Why do hundreds of crows gather in the trees at Southwest 5th Avenue and Salmon Street around 7 every morning? Their sound is deafening, and pedestrians have to dodge their droppings. What attracts so many crows to this spot? 

—Hitchcock Fan

Henry Ward Beecher once said, "If you dressed men in feathers and wings, few of them would have the cleverness to be crows." What an ass-hole that guy was.

Anyway, congratulations: Your favorite downtown location has become a crows' roost.

In the wintertime, crows like to intimidate humanity by converging in vast numbers each night to roost—i.e., to sleep, socialize and try to evolve the hive-mind superintelligence that will enable them to wipe us from the planet for good.

Around dawn, the crows wake up and, like most folks, want to shoot the breeze with their buddies for a while before heading out for a hard day of eating roadkill and crapping on stuff. This morning check-in creates the commotion you've observed.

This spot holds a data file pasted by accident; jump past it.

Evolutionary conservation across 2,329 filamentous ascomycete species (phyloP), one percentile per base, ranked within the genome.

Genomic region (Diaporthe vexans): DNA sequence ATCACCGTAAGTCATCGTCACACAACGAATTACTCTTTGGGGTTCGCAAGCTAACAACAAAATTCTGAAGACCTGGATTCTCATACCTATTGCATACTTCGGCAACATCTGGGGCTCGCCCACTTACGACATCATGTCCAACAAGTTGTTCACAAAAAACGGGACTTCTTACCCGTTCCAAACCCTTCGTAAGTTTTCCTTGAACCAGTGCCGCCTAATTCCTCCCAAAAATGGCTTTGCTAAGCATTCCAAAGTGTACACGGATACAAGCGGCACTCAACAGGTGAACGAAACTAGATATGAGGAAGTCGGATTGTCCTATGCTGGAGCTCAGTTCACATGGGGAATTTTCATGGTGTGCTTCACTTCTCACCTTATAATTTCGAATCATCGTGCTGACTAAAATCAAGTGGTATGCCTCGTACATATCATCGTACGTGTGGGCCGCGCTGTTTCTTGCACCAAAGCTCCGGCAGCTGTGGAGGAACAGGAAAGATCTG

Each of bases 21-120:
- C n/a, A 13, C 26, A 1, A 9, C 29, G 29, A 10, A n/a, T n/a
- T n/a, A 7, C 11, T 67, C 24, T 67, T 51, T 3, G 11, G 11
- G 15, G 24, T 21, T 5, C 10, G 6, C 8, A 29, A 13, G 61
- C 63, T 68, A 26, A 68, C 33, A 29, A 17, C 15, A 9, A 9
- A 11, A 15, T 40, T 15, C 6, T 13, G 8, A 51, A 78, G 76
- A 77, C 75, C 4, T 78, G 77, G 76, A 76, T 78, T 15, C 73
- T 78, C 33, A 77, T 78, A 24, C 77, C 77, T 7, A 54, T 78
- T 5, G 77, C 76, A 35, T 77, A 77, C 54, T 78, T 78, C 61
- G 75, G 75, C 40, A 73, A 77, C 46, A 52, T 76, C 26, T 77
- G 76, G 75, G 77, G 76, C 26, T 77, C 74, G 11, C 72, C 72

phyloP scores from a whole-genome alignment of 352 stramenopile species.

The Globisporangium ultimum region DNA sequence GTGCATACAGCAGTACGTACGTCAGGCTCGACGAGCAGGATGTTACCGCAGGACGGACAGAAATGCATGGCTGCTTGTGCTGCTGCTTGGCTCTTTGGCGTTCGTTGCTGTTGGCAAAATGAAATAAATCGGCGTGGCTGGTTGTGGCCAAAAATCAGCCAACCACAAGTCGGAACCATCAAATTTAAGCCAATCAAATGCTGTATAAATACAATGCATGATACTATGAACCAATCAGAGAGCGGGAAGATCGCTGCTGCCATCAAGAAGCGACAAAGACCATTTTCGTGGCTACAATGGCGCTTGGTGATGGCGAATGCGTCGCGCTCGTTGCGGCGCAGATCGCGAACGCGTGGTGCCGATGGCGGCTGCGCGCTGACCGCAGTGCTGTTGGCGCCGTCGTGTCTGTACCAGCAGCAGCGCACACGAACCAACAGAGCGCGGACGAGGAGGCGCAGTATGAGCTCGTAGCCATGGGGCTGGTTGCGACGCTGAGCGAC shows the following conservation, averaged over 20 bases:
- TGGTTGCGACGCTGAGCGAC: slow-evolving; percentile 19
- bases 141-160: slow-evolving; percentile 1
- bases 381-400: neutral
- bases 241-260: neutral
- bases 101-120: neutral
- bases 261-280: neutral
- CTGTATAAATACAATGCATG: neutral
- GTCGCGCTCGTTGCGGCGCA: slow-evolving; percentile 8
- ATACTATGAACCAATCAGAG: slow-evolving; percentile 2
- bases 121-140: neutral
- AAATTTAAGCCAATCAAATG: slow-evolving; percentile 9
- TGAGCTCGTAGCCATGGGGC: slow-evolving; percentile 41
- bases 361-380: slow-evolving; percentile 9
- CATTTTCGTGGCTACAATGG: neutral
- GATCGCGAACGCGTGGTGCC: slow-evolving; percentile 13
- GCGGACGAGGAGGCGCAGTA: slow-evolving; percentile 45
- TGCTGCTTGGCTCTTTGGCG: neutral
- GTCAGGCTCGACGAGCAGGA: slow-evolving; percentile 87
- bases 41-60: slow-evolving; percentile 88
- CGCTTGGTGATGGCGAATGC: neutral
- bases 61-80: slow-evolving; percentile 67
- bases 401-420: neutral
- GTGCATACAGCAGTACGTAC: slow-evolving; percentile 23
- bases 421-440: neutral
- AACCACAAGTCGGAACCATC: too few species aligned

You should consider yourself lucky—some roosts number in the tens of thousands and really make an unholy mess, like the Rainbow Gathering if hippies could fly.

But why do crows, which are theoretically wildlife, insist on doing this in the heart of the city, rather than out in the countryside where sturdy farmer types with less of a hangover than you might know how to deal with their shenanigans?  

One possibility is that crows (who, as noted above, are at least as smart as some dude in a feathered suit) have figured out that, unlike those farmer types, we wussified city folk basically never shoot guns at them. Another theory is that crows actually like the city lights, which help them to spot predatory owls—not to mention allowing them to sit up late reading “To Serve Man.” 

QUESTIONS? Send them to dr.know@wweek.com